T-Mobile US Inc. (TMUS) was sued by the U.S. Federal Trade Commission over claims the wireless carrier placed unauthorized third-party charges on customer bills.
T-Mobile profited from bogus charges for subscriptions to content such as celebrity gossip and horoscope information sent by text messages that typically cost $9.99 per month, the FTC said in a statement today.
“It is wrong for a company like T-Mobile to profit from third-party charges when there were clear warning signs that those charges were fraudulent,” Jessica Rich, the director of the agency’s consumer protection bureau, told reporters on a conference call.
In third-party billing, a phone company places charges on a consumer’s bill for services offered by another company, often receiving a percentage of the amount charged. When the charges are placed on the bill without authorization, the practice is known as “cramming.”
T-Mobile disregarded “telltale signs of fraud” such as high refund rates, and it continued billing customers despite complaints, Rich said. The carrier also “deceptively hid” the charges on its bills, making it difficult for customers to detect them, according to Rich.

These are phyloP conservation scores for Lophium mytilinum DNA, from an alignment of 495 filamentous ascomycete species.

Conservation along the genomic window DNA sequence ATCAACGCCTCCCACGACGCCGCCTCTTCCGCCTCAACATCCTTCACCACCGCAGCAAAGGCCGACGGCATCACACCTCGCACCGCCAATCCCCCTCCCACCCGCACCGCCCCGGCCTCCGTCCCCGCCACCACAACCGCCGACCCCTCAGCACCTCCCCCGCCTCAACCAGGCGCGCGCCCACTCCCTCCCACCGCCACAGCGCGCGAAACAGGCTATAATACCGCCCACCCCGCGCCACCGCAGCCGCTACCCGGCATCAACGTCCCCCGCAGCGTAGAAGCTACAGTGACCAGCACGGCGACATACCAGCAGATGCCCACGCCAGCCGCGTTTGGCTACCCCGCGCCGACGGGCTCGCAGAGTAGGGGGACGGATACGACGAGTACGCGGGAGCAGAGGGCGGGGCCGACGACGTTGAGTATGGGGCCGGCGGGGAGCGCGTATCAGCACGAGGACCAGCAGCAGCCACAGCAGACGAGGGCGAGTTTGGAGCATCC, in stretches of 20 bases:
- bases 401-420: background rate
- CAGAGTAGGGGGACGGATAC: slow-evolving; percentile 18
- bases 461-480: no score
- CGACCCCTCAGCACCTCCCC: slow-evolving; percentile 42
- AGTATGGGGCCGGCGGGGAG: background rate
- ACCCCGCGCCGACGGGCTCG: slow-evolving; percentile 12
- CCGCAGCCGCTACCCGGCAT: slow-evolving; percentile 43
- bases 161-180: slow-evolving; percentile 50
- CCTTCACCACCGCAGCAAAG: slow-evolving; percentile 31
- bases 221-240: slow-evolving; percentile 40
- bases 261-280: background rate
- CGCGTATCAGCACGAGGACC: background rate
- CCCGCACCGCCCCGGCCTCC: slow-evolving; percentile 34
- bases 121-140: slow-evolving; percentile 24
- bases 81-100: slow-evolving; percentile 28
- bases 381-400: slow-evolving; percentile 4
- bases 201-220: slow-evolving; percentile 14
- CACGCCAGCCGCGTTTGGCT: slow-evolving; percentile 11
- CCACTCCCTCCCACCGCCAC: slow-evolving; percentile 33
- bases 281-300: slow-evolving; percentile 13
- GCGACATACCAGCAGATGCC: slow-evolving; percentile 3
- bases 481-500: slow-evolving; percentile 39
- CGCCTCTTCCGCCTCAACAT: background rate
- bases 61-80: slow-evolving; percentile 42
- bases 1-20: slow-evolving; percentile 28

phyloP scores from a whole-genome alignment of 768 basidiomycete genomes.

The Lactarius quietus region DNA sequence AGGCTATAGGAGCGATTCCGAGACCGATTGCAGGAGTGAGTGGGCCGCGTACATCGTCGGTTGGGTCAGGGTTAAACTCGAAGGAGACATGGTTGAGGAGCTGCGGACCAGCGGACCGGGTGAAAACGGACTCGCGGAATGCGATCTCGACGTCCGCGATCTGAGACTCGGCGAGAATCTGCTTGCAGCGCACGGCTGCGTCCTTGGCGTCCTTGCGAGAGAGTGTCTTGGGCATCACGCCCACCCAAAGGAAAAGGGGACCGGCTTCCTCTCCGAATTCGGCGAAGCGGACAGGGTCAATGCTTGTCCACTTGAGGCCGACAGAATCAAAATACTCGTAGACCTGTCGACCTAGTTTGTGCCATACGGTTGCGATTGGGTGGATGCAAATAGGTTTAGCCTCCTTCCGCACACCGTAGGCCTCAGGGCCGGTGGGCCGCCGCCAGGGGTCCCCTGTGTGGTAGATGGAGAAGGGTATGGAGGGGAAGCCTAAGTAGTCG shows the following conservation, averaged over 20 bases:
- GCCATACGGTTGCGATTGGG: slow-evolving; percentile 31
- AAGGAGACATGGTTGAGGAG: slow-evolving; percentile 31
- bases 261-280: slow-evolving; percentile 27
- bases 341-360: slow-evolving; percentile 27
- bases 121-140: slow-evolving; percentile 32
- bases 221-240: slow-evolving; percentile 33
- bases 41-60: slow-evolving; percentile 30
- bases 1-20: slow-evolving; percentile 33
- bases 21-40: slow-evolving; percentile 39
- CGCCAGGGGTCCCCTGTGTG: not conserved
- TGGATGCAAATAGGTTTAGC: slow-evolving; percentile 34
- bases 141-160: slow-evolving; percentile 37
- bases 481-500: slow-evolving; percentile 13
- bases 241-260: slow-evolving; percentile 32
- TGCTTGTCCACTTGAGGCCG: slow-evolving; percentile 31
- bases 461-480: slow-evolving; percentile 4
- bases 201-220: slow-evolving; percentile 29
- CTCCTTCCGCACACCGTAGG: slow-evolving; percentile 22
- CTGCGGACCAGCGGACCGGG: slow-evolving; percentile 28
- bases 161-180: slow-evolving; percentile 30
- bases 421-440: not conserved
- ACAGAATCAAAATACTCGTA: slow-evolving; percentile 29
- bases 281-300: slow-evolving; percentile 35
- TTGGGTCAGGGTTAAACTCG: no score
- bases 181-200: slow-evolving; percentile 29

John Legere, chief executive officer of T-Mobile, said in a statement the FTC complaint was “unfounded and without merit.” He said the third-party providers “should be held accountable” and that the FTC’s lawsuit was “misdirected.”
Legere also tweeted about the case: “Did the FTC just wake up? I’ve made it clear cramming is bad. Customers only pay for what they want at T-Mobile!”
T-Mobile, based in Bellevue, Washington, received 35 percent to 40 percent of the total amount charged to consumers and earned hundreds of millions of dollars from the charges, according to the FTC.
The Federal Communications Commission in an e-mailed statement said it also is investigating complaints about unauthorized billing by T-Mobile, and is coordinating its probe with the FTC.
The lawsuit, filed in federal court in Seattle, seeks to recover refunds for consumers for unauthorized charges. Rich didn’t specify how much the agency is seeking except that it could be “many millions.”
The case is Federal Trade Commission v. T-Mobile USA Inc., 14-00967, U.S. District Court for the Western District of Washington (Seattle).
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